- Middle East/North Africa
In response to a message that Shams Badran, the defense minister under late President Gamal Abdel Nasser, sent to the Muslim Brotherhood denying responsibility for their torture during his tenure, group leaders said he is lying, as the torture still shows on their bodies today.
The Muslim Brotherhood accuses Badran, who is currently residing in London, of supervising and even involvement in torturing group leaders who were arrested after Nasser discovered an assassination plot in 1965. Sayed Qutb, the leading Brotherhood figure, was executed in the case. Nasser also crushed the group after a 1954 assassination attempt in Mansheya, Alexandria.
“He tortured me himself,” said Deputy Supreme Guide Rashad Bayoumi. “When I told him to fear God, he said, ‘I’ll put God in the cell next to you if he comes down here.’”
He explained that the torture methods varied between whipping, hanging, spraying with burning alcohol, filling the cells with water a meter and a half high and attacking prisoners with dogs.
“I entered prison in 1954 and came out in 1965,” he said. “Four days later, I was arrested and served another seven years until 1972.”
He added that one day the warden told them to form a circle and they watched as the man who saved Nasser in the 1948 war was brought to the middle and whipped 40 lashes. “They told him this was a gift from President Nasser,” he said.
Sayed Nazily, a member of the group’s Shura Council, said Badran used to call Nasser and brief him in detail how he could forcibly extract confessions. “We sometimes had to confess to false information to save ourselves from torture or at least take a break,” he said.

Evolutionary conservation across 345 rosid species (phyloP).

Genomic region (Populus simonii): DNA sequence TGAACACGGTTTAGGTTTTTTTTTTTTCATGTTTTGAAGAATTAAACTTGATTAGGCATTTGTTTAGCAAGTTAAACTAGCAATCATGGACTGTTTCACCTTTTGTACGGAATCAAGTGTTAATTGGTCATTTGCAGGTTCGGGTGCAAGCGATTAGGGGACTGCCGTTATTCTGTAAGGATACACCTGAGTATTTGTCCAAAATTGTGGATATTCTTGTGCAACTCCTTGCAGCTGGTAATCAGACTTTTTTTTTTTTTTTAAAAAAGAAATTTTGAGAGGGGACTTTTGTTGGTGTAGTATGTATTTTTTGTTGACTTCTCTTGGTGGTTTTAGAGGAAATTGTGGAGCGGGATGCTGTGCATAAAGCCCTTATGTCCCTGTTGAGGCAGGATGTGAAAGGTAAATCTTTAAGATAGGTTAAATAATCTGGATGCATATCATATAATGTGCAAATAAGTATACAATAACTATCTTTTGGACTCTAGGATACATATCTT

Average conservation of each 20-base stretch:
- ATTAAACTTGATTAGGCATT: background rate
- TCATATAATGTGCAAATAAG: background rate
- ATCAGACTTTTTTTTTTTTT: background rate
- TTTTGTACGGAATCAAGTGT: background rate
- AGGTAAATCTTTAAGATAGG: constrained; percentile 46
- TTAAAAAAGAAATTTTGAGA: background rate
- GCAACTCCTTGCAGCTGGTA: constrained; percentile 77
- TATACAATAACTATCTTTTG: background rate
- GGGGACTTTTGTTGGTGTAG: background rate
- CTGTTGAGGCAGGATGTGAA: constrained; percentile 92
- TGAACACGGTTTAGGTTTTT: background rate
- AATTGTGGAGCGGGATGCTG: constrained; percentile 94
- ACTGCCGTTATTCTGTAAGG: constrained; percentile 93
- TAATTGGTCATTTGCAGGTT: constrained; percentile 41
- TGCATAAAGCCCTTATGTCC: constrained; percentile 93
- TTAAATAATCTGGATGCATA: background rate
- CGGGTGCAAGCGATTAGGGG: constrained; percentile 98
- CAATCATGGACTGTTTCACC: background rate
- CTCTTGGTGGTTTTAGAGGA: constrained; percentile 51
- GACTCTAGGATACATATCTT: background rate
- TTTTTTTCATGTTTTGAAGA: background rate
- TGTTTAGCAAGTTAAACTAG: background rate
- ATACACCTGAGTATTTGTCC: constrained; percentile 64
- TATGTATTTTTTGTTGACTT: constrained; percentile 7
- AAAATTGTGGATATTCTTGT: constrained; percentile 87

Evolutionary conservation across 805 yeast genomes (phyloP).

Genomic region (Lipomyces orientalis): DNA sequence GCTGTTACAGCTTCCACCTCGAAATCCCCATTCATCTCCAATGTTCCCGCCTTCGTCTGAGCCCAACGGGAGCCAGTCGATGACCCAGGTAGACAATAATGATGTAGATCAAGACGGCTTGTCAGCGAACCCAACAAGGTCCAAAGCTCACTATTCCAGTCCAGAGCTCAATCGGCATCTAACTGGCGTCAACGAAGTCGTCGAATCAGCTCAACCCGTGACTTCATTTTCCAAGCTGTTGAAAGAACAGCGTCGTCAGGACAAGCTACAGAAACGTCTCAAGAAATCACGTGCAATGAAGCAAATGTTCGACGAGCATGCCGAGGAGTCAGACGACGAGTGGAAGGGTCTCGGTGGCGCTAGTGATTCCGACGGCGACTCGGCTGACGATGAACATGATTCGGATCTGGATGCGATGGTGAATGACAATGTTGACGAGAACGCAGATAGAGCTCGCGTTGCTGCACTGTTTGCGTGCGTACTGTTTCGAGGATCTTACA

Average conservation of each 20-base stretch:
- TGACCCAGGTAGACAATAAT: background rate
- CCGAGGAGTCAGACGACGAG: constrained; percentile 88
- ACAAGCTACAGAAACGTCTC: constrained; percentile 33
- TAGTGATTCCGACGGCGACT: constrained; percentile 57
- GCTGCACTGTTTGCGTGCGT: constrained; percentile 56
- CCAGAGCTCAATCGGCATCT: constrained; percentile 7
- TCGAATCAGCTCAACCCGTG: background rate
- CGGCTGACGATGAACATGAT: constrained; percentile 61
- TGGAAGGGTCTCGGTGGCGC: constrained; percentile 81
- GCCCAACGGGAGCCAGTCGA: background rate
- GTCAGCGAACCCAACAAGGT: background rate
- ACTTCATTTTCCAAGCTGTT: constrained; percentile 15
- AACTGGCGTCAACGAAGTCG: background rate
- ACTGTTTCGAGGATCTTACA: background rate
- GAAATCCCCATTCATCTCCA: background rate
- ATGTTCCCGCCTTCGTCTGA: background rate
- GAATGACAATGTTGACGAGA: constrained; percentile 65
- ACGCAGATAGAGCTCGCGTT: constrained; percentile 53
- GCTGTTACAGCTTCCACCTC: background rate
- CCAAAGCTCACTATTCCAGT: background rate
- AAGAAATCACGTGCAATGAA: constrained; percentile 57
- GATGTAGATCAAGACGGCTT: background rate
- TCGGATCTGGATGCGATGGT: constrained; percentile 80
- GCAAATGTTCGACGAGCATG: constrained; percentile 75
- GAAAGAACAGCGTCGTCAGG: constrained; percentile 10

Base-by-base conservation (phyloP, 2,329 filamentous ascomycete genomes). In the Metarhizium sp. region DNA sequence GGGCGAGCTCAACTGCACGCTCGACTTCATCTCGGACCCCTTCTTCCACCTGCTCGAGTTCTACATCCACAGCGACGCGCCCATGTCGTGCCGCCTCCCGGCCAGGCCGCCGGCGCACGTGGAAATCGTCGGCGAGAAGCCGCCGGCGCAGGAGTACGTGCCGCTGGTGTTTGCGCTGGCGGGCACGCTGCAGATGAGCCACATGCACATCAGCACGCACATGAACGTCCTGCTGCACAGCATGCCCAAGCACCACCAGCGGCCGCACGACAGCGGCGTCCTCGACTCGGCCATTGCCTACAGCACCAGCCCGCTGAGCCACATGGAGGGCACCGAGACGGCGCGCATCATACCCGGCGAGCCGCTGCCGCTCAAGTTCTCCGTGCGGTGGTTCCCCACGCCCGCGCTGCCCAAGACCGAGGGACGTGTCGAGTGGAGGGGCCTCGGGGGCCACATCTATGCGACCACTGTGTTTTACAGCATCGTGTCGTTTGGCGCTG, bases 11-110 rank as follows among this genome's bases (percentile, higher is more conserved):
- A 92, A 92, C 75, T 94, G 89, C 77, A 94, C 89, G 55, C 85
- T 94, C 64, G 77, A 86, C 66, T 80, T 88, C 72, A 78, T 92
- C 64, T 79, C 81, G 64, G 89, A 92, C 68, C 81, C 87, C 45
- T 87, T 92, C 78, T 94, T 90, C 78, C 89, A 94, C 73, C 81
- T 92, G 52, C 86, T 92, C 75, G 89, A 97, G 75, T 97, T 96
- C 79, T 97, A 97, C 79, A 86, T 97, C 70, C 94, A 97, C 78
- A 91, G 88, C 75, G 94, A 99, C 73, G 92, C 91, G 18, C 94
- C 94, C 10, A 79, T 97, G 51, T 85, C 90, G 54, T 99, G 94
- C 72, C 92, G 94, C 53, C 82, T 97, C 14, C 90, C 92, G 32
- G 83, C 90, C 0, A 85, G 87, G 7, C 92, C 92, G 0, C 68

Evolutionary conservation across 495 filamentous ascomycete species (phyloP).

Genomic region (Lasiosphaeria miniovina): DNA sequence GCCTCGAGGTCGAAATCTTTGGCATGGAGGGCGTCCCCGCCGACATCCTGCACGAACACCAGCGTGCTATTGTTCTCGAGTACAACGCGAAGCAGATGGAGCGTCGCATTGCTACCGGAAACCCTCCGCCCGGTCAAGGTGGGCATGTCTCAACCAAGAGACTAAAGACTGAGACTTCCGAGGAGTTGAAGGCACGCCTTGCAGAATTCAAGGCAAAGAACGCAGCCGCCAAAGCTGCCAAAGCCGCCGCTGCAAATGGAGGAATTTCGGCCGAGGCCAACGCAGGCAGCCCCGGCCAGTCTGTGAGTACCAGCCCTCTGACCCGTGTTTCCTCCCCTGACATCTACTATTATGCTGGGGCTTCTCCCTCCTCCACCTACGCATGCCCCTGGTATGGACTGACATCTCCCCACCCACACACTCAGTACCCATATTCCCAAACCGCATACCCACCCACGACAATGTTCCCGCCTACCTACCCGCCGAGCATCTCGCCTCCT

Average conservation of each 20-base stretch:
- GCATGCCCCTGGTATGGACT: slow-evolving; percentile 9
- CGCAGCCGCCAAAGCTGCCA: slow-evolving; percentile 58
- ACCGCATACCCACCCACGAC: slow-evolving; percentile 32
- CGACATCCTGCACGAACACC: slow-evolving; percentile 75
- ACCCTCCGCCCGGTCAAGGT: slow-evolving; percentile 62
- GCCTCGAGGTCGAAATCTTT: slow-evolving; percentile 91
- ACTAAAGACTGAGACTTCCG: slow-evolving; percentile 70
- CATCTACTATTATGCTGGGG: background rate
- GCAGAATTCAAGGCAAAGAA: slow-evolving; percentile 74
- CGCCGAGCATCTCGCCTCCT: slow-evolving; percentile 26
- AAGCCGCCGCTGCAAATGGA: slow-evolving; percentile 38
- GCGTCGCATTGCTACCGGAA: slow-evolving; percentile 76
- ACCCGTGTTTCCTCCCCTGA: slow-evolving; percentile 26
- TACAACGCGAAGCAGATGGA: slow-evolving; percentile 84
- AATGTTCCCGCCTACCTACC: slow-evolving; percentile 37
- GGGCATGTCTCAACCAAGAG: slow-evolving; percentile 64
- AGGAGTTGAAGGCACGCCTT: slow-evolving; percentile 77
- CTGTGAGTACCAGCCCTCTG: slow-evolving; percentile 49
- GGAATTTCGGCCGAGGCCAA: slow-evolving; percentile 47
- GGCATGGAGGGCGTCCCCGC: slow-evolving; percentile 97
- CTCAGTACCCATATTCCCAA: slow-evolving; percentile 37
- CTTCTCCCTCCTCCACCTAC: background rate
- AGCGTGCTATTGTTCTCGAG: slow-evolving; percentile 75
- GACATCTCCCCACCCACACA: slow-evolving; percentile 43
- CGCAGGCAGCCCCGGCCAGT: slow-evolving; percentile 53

“The first one to die from torture was Mohamed Awad,” he said. “They pulled out his brain from the skull.”
“We were charged with attempting to overthrow the regime and blow up government institutions,” he added. “None of this happened, and I served ten years until 1975 for no reason.”
Talaat al-Shenawy, who was also imprisoned in 1965, said the prisoners suffered psychological disturbances on top of the physical pain. “Nasser ordered our arrest by phone from Moscow,” he said, “although it was the Brotherhood that secured the entrances and exits of Cairo during his coup.”
“Nasser’s bodyguard, Ismail al-Fayoumy, was from the Brotherhood,” he said. “He would have killed him had we ordered it, but we are peaceful people.”
Shehata Hodhod, an old group member, said he was tortured by Hamza al-Bassiouny, the director of the military prisons. “He used to report the torture to Badran and Nasser,” he said. “Some were hanged for refusing to sing for Nasser, others were thrown dead in the desert and their families were told to go look for their bodies.”
Brotherhood researcher Abdo Dessouky said the Brotherhood filed lawsuits against Badran and other members of the Nasser regime demanding compensation for the damages is members have suffered. “The court ruled in favor of the group in the seventies,” he said.
Ahmed Seif al-Islam al-Banna, son of Hassan al-Banna, the founder of the Muslim Brotherhood, claimed Badran sent his message at this particular time to incite the people against President Mohamed Morsy. The Brotherhood’s mufti, Abdel Rahman al-Barr, concurred with this theory.
Edited translation from Al-Masry Al-Youm